The weeks rolled by and each run became slightly easier. I started putting interval training sprints in some sessions to build up my speed and tried wherever possible to keep to the plan. Yes some weeks it wasn’t so many but this lovely little app kept sending me updates showing me what I’d done each week and it was a great way to see if I was slipping back in frequency of sessions. I found running at night after work was the best time. It was cooler, there were still a lot of people around and it helped clear my head of the day’s events ready for a good nights rest. Infact, I look forward to plugging in my earphones and putting on my shoes, it’s become somewhat of a ritual. I know my playlist and can see how far I’ve progressed by the song that’s playing. Foo Fighters means I’m 2km in, Paramore kicks in at 3.5km, Pharrell Williams is carefully placed around the 5km marker and so on. For me, running without music is tough – I get distracted and find that I start concentrating on how far there is to go instead of just enjoying myself. I’ll get to the ultimate running playlist later but for now back to the training prep.

Something wonderful started to happen one month in. I was running further, feeling great but noticing the benefits of regular exercise. My skin was glowing, I felt overall a lot happier, clothes were no longer fitting as my little love handles were melting away and the overall comment from friends and family was just one of positive re-enforcement with “you look great”. Infact, I felt great and I still do. I’ve taken the time out of what is a very busy life to look after me. No guilt, no worrying about how long I’ve been out running, just prioritising myself which I honestly haven’t ever in my adult life before. I was hooked.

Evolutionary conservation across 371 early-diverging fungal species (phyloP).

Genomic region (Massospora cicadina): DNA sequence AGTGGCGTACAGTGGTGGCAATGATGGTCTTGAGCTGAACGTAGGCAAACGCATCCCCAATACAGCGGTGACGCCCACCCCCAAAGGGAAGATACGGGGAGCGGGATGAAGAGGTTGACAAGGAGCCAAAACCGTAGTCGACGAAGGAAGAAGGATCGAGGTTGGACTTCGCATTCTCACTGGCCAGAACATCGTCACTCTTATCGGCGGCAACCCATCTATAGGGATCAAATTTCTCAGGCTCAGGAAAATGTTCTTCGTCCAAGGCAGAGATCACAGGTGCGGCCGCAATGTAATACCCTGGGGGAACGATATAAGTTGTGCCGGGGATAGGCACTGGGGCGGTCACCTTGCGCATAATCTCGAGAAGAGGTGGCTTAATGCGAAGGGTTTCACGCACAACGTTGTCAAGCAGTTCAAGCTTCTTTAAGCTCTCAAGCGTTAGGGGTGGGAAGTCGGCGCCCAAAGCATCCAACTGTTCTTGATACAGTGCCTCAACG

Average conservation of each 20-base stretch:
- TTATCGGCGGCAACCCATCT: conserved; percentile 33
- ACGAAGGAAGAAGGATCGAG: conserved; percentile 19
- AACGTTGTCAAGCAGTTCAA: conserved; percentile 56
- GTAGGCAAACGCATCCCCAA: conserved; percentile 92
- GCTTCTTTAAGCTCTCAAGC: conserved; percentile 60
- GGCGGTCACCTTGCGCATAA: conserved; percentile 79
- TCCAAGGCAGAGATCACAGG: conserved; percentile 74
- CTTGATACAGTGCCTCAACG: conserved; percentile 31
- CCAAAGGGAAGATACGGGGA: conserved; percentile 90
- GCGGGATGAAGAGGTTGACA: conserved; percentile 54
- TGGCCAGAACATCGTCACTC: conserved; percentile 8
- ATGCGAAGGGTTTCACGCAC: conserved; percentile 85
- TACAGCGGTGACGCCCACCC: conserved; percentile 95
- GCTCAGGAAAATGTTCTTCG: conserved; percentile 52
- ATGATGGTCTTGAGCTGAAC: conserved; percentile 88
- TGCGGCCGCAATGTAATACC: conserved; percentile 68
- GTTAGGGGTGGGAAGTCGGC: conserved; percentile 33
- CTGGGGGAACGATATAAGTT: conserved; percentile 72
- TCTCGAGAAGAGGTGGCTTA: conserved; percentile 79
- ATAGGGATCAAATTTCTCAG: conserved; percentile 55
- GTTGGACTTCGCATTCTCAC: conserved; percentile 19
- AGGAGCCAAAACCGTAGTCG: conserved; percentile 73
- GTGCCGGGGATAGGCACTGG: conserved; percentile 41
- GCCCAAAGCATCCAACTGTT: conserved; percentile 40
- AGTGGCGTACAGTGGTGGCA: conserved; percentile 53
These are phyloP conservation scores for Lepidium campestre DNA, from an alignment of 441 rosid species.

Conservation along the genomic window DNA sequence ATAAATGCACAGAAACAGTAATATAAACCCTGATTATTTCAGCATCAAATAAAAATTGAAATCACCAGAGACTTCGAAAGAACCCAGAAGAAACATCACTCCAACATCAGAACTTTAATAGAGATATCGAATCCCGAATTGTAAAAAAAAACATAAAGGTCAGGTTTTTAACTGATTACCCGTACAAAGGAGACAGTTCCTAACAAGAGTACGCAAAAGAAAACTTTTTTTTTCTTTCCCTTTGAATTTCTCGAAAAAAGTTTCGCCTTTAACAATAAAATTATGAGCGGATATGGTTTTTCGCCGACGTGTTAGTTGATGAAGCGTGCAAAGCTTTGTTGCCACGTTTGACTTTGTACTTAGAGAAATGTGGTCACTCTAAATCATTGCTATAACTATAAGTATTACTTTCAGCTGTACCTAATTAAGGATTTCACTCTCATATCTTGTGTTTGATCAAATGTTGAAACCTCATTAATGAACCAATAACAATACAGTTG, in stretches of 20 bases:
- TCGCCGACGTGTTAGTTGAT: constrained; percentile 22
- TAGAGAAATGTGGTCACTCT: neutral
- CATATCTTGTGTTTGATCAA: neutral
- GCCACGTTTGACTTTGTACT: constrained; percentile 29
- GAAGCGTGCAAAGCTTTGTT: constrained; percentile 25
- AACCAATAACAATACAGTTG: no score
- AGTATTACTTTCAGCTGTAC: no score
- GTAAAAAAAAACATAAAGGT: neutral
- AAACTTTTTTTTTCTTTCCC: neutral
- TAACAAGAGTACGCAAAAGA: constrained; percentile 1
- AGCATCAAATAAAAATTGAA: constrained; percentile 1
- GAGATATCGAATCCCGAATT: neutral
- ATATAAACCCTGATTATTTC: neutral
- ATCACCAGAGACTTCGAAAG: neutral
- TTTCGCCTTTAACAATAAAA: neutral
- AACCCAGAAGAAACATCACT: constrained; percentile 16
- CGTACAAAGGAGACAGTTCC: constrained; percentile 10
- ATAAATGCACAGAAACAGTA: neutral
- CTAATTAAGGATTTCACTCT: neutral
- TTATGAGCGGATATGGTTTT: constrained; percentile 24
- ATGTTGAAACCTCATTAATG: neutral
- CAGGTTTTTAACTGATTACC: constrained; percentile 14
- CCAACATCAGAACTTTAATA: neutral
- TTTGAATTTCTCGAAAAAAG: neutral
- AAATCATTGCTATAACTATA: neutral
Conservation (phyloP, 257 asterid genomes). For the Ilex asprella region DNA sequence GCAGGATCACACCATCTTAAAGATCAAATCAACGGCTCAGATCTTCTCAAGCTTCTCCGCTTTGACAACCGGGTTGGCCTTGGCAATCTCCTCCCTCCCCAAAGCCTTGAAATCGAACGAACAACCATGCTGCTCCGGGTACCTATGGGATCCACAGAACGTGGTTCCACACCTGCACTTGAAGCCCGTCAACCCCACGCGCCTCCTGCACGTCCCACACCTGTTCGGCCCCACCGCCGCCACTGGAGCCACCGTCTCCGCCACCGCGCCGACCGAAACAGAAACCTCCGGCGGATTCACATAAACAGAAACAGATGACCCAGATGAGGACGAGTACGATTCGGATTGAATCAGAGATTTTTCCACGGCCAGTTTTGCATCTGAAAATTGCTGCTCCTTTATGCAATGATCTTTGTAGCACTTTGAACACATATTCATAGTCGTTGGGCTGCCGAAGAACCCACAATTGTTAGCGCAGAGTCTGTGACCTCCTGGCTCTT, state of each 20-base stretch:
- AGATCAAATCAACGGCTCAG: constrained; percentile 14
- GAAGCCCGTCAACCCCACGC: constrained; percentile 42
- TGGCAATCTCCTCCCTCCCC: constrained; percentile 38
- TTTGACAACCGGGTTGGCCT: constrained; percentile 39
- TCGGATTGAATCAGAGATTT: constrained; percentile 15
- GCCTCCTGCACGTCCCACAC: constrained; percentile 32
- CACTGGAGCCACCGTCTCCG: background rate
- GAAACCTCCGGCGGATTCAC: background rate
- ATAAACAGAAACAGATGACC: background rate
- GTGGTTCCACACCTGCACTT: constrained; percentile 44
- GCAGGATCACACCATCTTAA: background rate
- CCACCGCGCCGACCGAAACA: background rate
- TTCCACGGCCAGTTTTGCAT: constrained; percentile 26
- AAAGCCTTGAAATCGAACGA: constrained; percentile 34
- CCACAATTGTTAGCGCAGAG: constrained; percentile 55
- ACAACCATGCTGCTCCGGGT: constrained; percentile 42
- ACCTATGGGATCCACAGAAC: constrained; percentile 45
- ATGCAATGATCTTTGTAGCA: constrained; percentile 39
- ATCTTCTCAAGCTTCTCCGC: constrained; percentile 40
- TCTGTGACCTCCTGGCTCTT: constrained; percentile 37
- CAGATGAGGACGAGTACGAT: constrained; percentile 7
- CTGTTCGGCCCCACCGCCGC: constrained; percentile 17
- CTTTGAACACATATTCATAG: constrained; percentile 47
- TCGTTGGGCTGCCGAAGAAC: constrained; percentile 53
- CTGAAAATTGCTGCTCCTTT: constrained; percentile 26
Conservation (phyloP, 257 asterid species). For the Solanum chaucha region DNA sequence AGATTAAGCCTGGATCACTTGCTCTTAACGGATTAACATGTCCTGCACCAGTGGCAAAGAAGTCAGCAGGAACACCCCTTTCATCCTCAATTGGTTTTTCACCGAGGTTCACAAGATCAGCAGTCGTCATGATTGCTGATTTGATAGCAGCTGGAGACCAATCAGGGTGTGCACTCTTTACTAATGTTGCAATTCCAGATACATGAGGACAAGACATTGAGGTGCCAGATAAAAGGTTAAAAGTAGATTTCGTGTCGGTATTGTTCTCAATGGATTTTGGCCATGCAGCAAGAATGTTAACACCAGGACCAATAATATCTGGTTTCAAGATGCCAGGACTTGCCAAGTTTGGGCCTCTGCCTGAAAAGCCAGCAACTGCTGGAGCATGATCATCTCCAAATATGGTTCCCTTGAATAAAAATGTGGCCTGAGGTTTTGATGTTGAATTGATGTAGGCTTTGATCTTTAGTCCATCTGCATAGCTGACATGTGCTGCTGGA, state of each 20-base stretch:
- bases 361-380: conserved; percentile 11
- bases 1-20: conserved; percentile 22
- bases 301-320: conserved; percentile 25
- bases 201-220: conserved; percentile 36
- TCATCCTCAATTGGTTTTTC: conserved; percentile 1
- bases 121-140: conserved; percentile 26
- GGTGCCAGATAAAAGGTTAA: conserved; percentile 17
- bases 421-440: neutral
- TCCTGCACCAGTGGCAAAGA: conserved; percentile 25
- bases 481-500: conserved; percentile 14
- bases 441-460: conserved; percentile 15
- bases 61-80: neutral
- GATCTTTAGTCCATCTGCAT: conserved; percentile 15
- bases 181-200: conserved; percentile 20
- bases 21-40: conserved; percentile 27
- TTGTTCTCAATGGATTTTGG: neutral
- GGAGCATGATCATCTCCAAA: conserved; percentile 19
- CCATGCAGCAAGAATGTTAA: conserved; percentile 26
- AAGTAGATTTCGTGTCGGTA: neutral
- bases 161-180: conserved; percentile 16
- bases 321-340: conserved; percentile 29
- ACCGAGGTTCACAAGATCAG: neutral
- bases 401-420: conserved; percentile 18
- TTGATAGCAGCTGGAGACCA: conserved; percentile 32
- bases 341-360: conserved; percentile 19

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The big potential hurdle for me was the approach of Christmas. The season of over indulgence, too many drinks and parties and temptation to eat the wrong food all around you. But I had already built up a nice little weekly routine with 2 shorter training runs through the week and one longer run at the weekend and I was not going to be parted from my new regime. So with some smugness I ate and drank my way through the season whilst still running and for once did not feel those dreaded pounds hitting me in early January. So I welcomed the New Year with a commitment to carry on the good work and enter another race.